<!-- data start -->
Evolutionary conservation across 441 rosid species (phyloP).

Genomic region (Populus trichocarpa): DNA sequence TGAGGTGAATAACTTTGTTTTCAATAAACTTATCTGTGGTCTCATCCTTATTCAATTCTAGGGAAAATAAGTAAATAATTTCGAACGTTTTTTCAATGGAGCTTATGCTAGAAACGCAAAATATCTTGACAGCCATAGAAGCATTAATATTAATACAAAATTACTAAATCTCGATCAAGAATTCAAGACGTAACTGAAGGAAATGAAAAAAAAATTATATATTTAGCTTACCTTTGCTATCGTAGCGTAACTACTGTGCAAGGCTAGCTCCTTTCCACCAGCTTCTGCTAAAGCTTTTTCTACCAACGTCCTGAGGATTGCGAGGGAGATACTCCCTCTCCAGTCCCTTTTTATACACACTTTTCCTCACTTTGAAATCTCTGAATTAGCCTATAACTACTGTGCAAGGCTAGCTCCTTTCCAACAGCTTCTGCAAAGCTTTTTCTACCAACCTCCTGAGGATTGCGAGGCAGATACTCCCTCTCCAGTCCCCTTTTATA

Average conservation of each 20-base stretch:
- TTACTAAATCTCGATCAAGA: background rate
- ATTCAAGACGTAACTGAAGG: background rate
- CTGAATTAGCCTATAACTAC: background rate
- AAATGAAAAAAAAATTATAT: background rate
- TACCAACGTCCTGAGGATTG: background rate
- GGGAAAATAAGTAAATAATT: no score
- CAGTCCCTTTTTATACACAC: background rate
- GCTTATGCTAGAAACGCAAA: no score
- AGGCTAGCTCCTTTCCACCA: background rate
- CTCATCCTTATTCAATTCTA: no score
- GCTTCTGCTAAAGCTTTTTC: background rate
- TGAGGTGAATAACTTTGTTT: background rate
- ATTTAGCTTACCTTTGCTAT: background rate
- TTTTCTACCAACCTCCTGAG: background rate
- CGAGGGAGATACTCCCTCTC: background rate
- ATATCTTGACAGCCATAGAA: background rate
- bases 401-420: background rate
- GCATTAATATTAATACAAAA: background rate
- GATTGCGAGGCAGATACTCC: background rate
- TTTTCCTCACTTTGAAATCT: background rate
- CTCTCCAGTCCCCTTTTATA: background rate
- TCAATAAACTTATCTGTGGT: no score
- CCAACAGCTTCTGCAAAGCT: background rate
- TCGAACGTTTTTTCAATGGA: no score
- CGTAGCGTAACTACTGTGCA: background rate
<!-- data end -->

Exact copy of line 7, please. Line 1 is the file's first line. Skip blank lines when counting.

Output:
- AAATGAAAAAAAAATTATAT: background rate